JOHNSON AND GOLDSMITH.
consider them derived in a great measure from his Magnus Apollo. "He had sagacity enough," says he, "to cultivate assiduously the acquaintance of Johnson, and his faculties were gradually enlarged by the contemplation of such a model. To me and many others it appeared that he studiously copied the manner of Johnson, though, indeed, upon a smaller scale." So on another occasion he calls him "one of the brightest ornaments of the Johnsonian school." "His respectful attachment to Johnson," adds he, "was then at its height; for his own literary reputation had not yet distinguished him so much as to excite a vain desire of competition with his great master."
What beautiful instances does the garrulous Boswell give of the goodness of heart of Johnson, and the passing homage to it by Goldsmith. They were speaking of a Mr. Levett, long an inmate of Johnson's house and a dependent on his bounty; but who, Boswell thought, must be an irksome charge upon him. "He is poor and honest," said Goldsmith, "which is recommendation enough to Johnson."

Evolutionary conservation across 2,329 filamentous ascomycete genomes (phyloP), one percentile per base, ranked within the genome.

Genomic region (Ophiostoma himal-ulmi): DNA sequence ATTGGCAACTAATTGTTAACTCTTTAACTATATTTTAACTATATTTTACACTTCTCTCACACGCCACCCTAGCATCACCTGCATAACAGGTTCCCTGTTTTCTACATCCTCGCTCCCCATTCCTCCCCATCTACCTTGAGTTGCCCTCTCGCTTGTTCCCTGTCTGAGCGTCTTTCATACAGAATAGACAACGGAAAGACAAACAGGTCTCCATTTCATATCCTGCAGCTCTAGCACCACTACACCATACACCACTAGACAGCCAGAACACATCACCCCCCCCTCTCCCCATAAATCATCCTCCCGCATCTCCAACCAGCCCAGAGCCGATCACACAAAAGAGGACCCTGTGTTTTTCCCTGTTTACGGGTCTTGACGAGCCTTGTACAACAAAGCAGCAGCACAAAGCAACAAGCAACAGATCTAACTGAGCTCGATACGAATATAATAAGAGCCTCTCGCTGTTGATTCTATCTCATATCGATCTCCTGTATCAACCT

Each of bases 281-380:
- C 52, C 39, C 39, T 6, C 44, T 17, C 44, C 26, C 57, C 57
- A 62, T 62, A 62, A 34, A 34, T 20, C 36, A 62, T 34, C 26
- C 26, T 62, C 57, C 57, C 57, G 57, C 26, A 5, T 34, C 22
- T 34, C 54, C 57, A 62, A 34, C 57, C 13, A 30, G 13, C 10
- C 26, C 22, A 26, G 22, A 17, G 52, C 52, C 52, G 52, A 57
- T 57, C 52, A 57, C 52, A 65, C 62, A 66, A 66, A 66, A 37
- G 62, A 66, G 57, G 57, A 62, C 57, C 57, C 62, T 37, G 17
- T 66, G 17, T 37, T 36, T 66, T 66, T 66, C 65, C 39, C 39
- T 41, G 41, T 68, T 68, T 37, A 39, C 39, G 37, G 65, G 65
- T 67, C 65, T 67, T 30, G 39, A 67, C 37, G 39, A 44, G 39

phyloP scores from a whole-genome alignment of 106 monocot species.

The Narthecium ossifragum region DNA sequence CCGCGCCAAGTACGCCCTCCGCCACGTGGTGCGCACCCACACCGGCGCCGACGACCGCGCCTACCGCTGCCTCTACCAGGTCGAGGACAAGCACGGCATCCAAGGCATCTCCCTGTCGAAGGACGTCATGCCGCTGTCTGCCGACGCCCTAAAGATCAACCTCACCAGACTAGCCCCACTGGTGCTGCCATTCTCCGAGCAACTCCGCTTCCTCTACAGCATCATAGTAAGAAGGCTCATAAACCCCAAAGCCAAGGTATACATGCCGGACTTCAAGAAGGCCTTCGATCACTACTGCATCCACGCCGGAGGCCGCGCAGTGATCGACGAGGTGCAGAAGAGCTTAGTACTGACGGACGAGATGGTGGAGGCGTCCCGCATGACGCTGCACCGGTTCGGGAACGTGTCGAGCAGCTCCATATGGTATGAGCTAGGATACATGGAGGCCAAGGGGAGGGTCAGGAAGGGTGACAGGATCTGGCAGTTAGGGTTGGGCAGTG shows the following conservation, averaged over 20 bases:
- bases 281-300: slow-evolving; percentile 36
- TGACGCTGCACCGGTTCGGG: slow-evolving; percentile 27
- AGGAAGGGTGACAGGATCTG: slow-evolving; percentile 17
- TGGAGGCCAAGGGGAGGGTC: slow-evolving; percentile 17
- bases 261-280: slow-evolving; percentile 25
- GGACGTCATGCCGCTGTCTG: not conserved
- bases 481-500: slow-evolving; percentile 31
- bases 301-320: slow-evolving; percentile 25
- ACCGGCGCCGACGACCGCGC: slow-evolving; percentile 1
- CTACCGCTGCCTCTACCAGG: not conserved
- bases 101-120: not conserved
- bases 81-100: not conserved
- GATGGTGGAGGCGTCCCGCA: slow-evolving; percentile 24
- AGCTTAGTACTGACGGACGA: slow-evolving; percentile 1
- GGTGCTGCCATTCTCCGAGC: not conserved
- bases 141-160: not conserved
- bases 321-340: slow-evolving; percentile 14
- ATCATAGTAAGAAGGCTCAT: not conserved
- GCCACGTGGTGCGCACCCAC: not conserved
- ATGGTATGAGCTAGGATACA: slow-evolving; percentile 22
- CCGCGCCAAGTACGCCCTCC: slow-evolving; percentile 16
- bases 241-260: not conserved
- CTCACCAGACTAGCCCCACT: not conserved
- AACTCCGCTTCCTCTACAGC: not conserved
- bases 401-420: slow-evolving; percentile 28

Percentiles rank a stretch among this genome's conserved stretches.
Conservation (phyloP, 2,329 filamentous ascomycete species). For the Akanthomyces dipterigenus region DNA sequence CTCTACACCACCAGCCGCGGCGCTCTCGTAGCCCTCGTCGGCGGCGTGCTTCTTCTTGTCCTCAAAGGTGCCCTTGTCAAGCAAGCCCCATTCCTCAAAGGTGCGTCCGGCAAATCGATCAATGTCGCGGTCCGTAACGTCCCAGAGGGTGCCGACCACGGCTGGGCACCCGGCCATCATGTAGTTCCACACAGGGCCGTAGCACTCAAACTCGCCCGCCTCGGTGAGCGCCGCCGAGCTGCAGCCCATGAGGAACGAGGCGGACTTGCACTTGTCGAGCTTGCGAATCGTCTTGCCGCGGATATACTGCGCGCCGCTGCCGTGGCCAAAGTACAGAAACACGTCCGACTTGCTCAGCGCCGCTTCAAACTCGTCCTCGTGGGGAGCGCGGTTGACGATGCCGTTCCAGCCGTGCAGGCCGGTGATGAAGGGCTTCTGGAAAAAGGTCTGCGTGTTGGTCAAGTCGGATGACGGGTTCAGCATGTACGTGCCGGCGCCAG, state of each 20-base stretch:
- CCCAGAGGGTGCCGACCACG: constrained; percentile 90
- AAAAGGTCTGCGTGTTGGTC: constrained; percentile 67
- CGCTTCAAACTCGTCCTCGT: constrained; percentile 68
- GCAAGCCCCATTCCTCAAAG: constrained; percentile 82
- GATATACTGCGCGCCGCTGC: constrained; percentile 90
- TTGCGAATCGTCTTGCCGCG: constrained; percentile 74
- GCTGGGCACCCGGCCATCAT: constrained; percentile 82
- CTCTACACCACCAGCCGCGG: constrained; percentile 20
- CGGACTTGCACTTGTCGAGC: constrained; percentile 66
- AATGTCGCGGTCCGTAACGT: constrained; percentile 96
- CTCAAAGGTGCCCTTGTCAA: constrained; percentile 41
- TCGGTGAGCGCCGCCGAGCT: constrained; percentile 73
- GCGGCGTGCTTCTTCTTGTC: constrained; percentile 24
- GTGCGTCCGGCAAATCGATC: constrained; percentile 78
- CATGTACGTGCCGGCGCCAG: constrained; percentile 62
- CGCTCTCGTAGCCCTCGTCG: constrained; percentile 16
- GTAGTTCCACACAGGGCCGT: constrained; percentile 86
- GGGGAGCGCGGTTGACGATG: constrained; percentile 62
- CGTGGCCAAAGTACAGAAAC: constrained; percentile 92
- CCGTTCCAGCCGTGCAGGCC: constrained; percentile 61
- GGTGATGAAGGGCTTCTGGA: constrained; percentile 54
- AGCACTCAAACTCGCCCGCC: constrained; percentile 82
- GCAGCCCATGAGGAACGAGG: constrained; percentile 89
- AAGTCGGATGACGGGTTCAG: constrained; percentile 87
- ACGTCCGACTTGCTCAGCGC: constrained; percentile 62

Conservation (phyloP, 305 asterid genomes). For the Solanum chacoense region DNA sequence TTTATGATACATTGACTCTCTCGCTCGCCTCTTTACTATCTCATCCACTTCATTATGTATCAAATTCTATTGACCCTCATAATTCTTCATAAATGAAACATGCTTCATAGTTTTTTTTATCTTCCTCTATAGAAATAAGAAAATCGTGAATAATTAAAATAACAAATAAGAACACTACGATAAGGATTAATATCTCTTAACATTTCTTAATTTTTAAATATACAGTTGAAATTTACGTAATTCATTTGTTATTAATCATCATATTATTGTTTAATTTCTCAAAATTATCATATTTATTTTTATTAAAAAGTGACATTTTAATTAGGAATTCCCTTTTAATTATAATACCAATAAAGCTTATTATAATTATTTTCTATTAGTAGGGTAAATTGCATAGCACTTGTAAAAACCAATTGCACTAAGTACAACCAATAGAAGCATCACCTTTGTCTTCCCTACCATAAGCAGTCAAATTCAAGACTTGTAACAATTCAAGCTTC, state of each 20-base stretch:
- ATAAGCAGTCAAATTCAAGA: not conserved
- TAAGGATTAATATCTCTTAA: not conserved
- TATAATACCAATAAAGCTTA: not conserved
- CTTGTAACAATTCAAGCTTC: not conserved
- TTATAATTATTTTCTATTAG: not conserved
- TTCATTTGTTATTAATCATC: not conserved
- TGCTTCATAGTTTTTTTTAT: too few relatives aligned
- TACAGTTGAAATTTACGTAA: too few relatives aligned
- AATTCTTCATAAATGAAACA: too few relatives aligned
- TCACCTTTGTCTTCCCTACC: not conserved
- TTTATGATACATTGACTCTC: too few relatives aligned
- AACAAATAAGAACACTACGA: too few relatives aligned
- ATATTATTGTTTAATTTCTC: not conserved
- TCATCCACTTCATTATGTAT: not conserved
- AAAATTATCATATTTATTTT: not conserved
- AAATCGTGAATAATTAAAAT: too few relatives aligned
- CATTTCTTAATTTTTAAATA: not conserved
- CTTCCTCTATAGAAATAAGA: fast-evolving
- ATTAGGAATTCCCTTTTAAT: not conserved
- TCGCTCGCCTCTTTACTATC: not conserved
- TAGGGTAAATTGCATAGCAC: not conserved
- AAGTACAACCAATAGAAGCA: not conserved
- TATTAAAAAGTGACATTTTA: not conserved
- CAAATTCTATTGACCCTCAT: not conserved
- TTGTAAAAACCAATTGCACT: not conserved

Boswell mentioned another person of a very bad character, and wondered at Johnson's kindness to him. "He is now become miserable," said Goldsmith, "and that insures the protection of Johnson." Encomiums like these speak almost as much for the heart of him who praises as of him who is praised.
Subsequently, when Boswell had become more intense in his literary idolatry, he affected to undervalue Goldsmith, and a lurking hostility to him is discernible throughout his writings which some have attributed to a silly spirit of jealousy of the superior esteem evinced for the poet by Dr. Johnson. We have a gleam of this in his account of the first evening he spent in company with those two eminent authors at their famous resort,